Human Rights

329 ABA Journal Human Rights articles.

Structural racism is killing us—now what? Here are some policy recommendations

On Dec. 9 and 10, the ABA Section of Civil Rights and Social Justice Rights of Immigrants Committee hosted a two-day policy summit exploring some of the most pressing civil rights issues confronting our nation.

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This past year, we've covered a wide array of in-depth, diverse and hard-hitting legal topics at the ABA Journal.
Afternoon Briefs: 2 death-row inmates test positive for COVID-19; US attorney in Missouri will resign

2 federal inmates test positive for COVID-19 ahead of January executions

Cory Johnson and Dustin John Higgs, two federal prisoners who are scheduled to be executed on Jan. 14 and…

Persecuted and marginalized: Black LGBTQ immigrants face unique challenges

About eight weeks after the first COVID-19 diagnosis in the U.S., the Department of Homeland Security shut down all immigration ports of entry to nonessential travel, including immigrants arriving to the southern border seeking asylum. But even as the border closure put a halt to the flow of people trying to enter the country, it created new challenges for immigration lawyer Tsion Gurmu.

Can businesses require employees to get a COVID-19 vaccine?
Employment lawyers are beginning to field questions from employers about whether they can require workers to be vaccinated for COVID-19.
Afternoon Briefs: 25 former DC bar leaders decry election suits; ousted 1L presses due process claim

25 ex-DC bar leaders decry election suits

Twenty-five former presidents of the District of Columbia Bar are criticizing lawyers who attacked the electoral process through unfounded allegations of voter fraud…

Lawyer is awarded $1 in attorney fees, matching jury award in case of snatched pen
Civil rights lawyer Jeffrey Rothman’s lawsuit against the city of New York and two police officers wasn’t a total loss.
On World AIDS Day, 9 organizations receive HIV Legal Services Fund grants
The ABA’s HIV/AIDS Impact Project announced Tuesday, on World AIDS Day, that nine organizations will receive grants of up to $150,000 each to improve the availability of HIV legal services in underserved areas across the country.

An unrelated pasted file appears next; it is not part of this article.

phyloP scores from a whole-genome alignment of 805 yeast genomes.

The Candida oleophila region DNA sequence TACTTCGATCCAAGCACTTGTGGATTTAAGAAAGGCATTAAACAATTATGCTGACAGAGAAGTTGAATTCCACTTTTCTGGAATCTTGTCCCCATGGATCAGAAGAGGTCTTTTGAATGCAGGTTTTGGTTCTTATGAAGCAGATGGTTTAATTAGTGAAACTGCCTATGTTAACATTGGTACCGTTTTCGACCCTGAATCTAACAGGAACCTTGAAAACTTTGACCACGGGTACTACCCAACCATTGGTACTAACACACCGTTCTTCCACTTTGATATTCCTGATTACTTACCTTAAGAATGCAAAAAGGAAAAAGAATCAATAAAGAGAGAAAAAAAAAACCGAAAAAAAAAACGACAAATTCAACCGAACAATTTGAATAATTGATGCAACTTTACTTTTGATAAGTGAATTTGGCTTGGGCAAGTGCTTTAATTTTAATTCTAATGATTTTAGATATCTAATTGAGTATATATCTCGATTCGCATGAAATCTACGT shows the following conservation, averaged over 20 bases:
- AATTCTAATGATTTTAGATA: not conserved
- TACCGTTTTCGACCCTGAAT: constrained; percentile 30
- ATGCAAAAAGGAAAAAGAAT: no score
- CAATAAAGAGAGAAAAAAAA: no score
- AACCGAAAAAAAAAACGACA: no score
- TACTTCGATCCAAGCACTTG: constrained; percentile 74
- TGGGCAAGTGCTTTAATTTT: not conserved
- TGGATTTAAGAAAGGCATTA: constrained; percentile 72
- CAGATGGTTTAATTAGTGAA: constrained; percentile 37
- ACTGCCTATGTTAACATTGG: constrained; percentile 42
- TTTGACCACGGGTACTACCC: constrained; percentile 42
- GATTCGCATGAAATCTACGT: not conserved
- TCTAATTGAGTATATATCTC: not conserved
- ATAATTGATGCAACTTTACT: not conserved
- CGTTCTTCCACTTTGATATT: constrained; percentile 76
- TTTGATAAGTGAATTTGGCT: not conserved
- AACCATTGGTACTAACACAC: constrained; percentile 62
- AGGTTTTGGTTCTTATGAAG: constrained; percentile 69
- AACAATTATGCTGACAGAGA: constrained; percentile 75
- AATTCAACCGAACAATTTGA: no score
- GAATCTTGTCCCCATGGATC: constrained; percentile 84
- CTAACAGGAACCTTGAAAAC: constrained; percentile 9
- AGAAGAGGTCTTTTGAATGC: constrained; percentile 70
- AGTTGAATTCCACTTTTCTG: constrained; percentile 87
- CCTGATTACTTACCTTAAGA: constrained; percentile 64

En banc 5th Circuit allows Medicaid defunding of Planned Parenthood
Medicaid patients don’t have a right to sue over a state’s decision to end Medicaid funding for Planned Parenthood, the en banc 5th U.S. Circuit Court of Appeals at New Orleans ruled Monday.
1st Circuit upholds Harvard’s use of race in admissions; group will seek SCOTUS review
The 1st U.S. Circuit Court of Appeals at Boston on Thursday upheld Harvard University’s use of race in undergraduate admissions.
Conference brings together panelists to discuss ensuring a better tomorrow for all
In the wake of the 2020 U.S. presidential election, the ABA Section of Civil Rights and Social Justice Rights of Immigrants Committee, in strategic partnership with the German Marshall Fund of the United States, is hosting a policy summit designed to advance racial equity and social justice principles.
Afternoon Briefs: Latham will pay fall bonuses; Reagan shooter may display artwork, judge rules

Latham will pay fall bonuses, donate $1M to fight hunger

Latham & Watkins has announced that it will pay fall bonuses ranging from $7,500 to $40,000—the market scale for law…

Chemerinsky: SCOTUS considers whether religious freedom also means freedom to discriminate
On Nov. 4, the U.S. Supreme Court again will face one of the country’s most divisive constitutional issues: Does the First Amendment’s protection of speech and religion provide a basis for violating laws that prohibit discrimination against gays and lesbians?
University of Chicago Law School celebrates Earl Dickerson’s legacy as a civil rights lawyer and activist

Earl B. Dickerson’s name may not be well known to the public, but the civil rights lawyer lived a larger-than-life existence. Now, scholars, relatives and activists are marking the 100th anniversary of his 1920 graduation from the University of Chicago Law School in celebration of his becoming the first African American to receive a juris doctor.

Former Davis Polk associate may pursue retaliation claim, judge says; other racial bias claims tossed
A federal judge in Manhattan has ruled that a Black former associate at Davis Polk & Wardwell can pursue a retaliation claim against three partners, but many of his other racial bias claims were inadequate.

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